Sex selection is a precedent for genetic screening for characters that have nothing to do with disease so it is interesting to ask what attitudes genetic counselors and the public have toward it. It is a dangerous precedent to allow sex selection to be part of reproductive choice. The attitudes of doctors to allowing sex selective abortions vary between different countries. In certain cases the physicians in countries such as the USA would comply with requests for prenatal sex selection (58). In a case in which a couple with four healthy daughters wants a son, and will abort the fetus if it is female or if there is no determination, many would comply with this request. In a 1985 survey, the percentages of genetic counselors who would comply in various countries were as follows: USA 62 percent, Hungary 60 percent, Canada 47 percent, Sweden 38 percent, Israel 33 percent, Brazil 30 percent, Greece 29 percent, United Kingdom 24 percent. Most counselors argued that they would comply out of respect for the patient's autonomy and rights of choice, only in Hungary did they add the threat of abortion as being significant. The trend over time is to be more tolerant of sex selection, perhaps extending the other trends of control over pregnancy and birth of children.

Arguments against sex selection include the fact that being a particular sex is not a disease, that if sex selection were used it could lead to social inequality between the sexes, that sex selection is not a sufficient reason for abortion, and that sex selection is a waste of resources because there are many genuine cases to deal with. The two major arguments for sex selection are individual liberty, and that that sex selection may reduce population growth in countries I which people continue having children until they have a male child. When having smaller families there is greater pressure for sex selection, but it should still be resisted. There is no evidence to support the claims that sex selection would enhance the quality of life of child and family (59). Even if prenatal diagnosis became common for all, it would still be objectionable because it undermines the major moral reason that justifies prenatal diagnosis and selective abortion - the prevention of serious genetic disease (58).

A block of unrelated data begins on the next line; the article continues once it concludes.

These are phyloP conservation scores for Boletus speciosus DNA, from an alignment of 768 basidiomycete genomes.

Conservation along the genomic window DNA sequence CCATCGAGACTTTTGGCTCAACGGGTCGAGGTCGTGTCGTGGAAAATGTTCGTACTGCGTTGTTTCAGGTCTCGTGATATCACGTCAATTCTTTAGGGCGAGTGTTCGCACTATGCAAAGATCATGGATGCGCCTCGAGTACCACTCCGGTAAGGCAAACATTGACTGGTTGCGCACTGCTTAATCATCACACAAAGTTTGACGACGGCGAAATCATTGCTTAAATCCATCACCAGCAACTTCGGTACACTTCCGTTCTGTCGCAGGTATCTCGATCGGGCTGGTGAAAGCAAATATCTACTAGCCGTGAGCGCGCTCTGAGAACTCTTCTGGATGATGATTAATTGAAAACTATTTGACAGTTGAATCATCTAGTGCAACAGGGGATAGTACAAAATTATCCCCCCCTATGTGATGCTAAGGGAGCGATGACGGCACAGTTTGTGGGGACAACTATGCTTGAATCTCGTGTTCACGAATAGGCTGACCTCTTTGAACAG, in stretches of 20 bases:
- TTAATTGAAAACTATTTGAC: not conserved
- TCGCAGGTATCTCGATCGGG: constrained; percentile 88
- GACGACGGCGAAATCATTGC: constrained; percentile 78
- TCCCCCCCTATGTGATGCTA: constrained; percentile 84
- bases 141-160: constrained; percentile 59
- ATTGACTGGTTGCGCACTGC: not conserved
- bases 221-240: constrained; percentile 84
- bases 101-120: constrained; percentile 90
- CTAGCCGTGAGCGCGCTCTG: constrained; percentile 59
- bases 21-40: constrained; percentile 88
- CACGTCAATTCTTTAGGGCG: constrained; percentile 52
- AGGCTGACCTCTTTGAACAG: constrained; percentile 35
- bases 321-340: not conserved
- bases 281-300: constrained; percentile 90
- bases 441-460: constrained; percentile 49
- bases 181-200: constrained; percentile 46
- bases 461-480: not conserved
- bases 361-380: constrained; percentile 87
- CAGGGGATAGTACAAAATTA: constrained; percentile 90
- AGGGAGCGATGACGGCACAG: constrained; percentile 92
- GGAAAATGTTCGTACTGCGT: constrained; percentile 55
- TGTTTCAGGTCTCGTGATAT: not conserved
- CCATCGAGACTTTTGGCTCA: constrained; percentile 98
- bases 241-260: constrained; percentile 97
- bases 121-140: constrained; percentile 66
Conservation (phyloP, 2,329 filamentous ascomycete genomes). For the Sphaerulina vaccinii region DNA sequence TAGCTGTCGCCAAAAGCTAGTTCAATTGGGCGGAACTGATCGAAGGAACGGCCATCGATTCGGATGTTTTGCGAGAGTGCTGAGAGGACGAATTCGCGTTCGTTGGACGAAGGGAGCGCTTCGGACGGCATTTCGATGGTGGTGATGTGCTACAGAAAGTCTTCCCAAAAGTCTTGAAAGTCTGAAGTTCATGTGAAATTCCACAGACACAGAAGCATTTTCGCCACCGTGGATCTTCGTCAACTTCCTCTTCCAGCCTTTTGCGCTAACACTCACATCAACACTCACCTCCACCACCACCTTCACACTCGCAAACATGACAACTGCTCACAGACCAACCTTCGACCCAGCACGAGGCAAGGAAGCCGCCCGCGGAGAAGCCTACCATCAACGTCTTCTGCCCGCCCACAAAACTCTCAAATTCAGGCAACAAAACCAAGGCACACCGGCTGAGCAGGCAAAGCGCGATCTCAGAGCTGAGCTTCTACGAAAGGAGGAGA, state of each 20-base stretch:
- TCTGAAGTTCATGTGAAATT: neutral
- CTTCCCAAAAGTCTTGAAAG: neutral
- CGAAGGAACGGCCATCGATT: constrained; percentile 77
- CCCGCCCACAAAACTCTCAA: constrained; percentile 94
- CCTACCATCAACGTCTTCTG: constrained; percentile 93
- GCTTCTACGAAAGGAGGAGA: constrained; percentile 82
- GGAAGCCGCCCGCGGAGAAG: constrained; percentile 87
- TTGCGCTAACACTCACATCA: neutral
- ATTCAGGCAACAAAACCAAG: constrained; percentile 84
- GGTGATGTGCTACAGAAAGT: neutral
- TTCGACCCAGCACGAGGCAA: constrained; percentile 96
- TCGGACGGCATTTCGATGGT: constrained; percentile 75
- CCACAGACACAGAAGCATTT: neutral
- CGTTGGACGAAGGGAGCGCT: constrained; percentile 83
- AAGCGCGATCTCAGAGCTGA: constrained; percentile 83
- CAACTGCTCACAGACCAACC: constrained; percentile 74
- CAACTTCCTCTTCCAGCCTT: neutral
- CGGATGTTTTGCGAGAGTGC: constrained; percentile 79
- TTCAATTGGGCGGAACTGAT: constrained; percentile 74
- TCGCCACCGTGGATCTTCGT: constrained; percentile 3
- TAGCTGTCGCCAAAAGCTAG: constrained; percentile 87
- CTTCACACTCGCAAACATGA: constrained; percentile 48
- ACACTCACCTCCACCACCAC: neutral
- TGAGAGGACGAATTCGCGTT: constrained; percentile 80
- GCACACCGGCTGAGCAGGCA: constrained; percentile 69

Sex is one character that is not related to disease, as are others such as height, eye and hair colour, and skin colour. Many parents include some of these characters when they think of their ideal child. Sex selection would set a precedent for the near future, as the number of testable characters increases. It is important to take a stand now against this growing trend. It may be better to avoid making many reproductive laws, but it may still be necessary if genetic counseling and information cannot control the abuse of selective abortion. A simple method is to withhold the information of fetal sex, which is already done in some clinics. It is a case in which directive counseling, and possibly legal control are required.

In the current situation we could use the argument that genetic screening should not be performed for non-disease conditions because there is already a shortage of resources. In some countries, money can buy anything, including many unnecessary medical resources, we can also say that this is wrong in a world, or even country, in which many people do not get adequate medical resources. However individuals favoring free market rights to health care purchasing would dismiss this argument. It also begs the underlying question, if resources were available would it be ethical? We can make the situation easier if we consider that there is no risk involved or abortion required in the process, but there is preconception control.

One view is that there is no difference between altering genes, and the variability in the environment to which parents can subject their children. However, we can argue that the danger in this is limiting something we could call the "natural autonomy of the new individuals". This would introduce the concept of a "natural genetic autonomy", the freedom to let the genes come together naturally and to let that individual develop their genetic potential without unnecessary interference by parents or society (4). Although we may give freedom to nurture children in various ways, there are imposed limits.

The basic justifications that are used to limit reproductive choice are paternalism, the public health, and economics. Paternalism is the protection of others against the effects of their own "wrong" decisions; however, that should not enforce behaviour of people who are able to make a balanced decision. We should be responsible for our own behaviour, but we cannot enforce others to follow our own values. The exceptions may be individuals who are mentally incompetent. The public health and economic arguments are much less justifiable reasons, especially in the world in which so much government money is spend on military spending. Society has little moral weight to enforce behaviour change on others, until they have eliminated many factors that damage health and misuse money. The matter of limiting parental choice may be best left to the moral values of individual physicians than limiting offered services (60)